WASHINGTON, Aug. 21 (Xinhua) -- The United States can tip the military balance toward the Syrian opposition, but it has refused to do so mainly because the rebels may not back U.S. interests once they seize power, U.S. Joint Chiefs of Staff Chairman Martin Dempsey was quoted by local media on Wednesday.
In a letter sent Monday to representative Eliot Engel, top democrat on the House Foreign Affairs Committee, Dempsey said the U.S. military can change the balance of power in Syria by destroying the Syrian Air Force and negating government troops' ability to attack the rebels from the air, according to U.S. media reports.
But this "cannot resolve the underlying and historic ethnic, religious, and tribal issues that are fueling this conflict," Dempsey wrote, adding that it is "not about choosing between two sides but rather about choosing one among many sides."
"It is my belief that the side we choose must be ready to promote their interests and our when the balance shifts in their favor. Today they are not," the top U.S. officer said.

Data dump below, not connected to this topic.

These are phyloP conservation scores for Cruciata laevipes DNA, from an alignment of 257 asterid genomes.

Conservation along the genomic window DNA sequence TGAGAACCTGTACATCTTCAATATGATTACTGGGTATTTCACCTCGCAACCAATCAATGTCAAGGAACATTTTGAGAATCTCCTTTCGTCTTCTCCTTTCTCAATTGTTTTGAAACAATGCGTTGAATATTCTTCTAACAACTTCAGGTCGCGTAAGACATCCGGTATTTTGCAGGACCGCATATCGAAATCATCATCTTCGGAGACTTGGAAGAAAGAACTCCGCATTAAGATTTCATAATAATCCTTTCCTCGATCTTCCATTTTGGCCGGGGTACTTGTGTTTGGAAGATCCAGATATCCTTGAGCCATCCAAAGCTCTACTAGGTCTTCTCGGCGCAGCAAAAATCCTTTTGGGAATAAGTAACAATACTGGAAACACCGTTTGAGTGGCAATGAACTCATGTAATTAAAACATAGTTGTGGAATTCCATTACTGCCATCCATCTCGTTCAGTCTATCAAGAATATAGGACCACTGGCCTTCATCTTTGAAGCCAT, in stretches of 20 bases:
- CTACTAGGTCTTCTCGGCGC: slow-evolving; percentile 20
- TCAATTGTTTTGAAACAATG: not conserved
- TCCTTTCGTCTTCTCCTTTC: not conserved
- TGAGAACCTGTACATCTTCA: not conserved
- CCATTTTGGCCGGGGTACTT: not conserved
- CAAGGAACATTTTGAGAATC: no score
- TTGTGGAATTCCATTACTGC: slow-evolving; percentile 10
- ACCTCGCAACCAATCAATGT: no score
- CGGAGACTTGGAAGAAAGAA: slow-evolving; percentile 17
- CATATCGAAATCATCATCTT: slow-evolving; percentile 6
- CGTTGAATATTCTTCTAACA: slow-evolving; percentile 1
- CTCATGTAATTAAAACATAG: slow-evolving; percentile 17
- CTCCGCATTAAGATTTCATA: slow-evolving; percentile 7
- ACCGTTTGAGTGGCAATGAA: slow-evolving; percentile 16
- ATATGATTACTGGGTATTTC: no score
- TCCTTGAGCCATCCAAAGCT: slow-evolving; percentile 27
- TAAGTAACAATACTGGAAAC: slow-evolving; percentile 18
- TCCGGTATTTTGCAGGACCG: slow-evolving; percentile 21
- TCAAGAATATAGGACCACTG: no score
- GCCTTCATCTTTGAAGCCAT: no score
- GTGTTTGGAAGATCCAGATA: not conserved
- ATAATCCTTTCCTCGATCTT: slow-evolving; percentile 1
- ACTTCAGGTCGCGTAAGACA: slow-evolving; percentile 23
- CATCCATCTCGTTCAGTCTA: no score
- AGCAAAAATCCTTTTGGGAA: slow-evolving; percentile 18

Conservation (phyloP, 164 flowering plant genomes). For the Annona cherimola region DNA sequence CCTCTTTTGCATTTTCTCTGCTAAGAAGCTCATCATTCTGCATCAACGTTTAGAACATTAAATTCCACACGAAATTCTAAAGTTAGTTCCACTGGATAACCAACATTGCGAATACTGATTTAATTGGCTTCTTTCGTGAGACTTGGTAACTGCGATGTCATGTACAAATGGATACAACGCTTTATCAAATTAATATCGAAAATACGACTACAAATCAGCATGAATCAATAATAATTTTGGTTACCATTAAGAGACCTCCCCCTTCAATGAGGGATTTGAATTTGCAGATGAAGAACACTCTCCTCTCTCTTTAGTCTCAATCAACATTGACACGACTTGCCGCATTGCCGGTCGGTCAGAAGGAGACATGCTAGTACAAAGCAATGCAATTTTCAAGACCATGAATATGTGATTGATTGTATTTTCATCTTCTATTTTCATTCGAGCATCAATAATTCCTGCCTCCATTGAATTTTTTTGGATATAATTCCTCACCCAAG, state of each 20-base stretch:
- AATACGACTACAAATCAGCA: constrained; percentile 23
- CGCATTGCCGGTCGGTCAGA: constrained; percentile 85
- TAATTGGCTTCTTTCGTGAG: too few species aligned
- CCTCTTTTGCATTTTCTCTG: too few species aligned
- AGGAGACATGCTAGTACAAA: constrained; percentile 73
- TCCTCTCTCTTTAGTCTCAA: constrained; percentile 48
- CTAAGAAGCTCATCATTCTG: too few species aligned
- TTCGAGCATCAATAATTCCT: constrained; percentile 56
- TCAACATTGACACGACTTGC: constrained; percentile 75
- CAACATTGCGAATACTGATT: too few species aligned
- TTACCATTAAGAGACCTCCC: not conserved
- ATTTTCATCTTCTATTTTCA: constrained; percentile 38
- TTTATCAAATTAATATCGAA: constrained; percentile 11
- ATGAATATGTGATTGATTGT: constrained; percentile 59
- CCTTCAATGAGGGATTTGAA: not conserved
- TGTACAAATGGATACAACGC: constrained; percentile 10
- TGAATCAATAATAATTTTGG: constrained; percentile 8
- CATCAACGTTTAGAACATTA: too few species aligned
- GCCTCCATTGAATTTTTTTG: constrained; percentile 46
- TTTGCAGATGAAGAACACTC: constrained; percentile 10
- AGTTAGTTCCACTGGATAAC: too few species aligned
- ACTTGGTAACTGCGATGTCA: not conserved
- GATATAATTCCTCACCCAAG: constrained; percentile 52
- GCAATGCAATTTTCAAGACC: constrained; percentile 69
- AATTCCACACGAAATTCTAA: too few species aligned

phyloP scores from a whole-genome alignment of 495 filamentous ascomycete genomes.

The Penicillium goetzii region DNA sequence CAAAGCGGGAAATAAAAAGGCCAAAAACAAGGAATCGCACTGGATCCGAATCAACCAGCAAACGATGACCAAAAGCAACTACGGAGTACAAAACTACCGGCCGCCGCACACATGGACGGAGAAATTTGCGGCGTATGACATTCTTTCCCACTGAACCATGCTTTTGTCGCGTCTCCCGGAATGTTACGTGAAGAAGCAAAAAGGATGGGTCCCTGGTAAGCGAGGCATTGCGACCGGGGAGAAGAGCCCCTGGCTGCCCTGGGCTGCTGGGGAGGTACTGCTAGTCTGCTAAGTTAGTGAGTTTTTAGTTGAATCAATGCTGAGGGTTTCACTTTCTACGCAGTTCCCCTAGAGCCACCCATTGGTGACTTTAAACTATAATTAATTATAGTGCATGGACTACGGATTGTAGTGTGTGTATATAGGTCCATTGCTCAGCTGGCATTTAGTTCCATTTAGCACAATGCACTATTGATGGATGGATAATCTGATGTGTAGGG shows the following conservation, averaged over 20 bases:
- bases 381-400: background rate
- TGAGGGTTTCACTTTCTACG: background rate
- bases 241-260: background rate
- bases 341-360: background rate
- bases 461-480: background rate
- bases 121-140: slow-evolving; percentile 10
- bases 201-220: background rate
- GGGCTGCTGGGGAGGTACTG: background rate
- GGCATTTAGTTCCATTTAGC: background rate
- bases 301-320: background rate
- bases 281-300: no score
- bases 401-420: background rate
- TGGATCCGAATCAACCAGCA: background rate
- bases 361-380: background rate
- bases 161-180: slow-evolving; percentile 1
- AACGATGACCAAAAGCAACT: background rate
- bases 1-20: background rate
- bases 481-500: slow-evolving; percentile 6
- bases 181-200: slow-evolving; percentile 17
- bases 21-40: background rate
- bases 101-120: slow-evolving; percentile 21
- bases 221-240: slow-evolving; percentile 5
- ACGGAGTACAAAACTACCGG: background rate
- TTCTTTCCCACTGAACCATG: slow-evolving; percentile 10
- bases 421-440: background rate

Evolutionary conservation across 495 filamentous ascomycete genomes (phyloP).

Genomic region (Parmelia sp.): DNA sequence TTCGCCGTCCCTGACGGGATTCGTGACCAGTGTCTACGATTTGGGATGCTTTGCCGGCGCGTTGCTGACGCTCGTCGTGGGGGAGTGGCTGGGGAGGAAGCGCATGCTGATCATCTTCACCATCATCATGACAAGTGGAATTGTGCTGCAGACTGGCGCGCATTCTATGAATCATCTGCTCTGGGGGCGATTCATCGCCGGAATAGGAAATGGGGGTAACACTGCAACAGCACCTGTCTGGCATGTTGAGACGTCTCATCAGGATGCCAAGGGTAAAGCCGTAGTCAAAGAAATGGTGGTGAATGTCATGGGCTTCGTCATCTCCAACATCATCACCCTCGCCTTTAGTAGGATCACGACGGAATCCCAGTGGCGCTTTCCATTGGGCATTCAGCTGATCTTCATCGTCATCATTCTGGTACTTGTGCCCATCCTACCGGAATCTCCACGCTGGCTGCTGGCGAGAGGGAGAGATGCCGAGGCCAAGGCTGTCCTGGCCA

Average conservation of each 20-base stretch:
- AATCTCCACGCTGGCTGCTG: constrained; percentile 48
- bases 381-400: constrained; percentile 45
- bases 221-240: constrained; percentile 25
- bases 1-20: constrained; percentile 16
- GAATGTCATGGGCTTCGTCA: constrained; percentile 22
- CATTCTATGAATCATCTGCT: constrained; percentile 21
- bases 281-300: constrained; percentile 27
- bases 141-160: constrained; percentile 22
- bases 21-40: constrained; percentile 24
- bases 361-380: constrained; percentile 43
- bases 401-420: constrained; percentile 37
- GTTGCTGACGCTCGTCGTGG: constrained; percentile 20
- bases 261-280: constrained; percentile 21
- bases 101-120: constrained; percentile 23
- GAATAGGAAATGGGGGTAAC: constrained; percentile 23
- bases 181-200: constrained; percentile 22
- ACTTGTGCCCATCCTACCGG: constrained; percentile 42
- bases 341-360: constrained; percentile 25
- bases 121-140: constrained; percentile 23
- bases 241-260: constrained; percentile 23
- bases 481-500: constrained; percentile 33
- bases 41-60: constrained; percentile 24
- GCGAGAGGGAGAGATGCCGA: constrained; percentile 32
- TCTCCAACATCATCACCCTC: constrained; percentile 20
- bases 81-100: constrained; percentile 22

Dempsey said the best U.S. strategy moving forward is to " significantly increase our effort to develop a moderate opposition " while assisting in the humanitarian crisis "on a far more significant scale."
In response, Engel issued a statement saying that he remains " deeply unsatisfied" with the U.S. strategy in Syria.
"I reject the notion that our involvement in Syria would simply constitute 'choosing sides' between one armed group and another," he said, while urging the Obama administration to take actions to hasten the end of Syrian President Bashar al-Assad's rule and stop the cycle of violence.
The lawmaker insisted that the United States should diminish al- Assad's ability to inflict harm upon Syrian citizens first, as a moderate opposition "stands little chance against the regime's scuds, tanks, and planes."
Last month, Dempsey proposed five options for military intervention in Syria, including launching limited air strikes, establishing a no-fly zone, training the opposition forces, creating buffer zones in Syria as safe havens for rebel fighters, and destroying or seizing Syria's chemical weapons.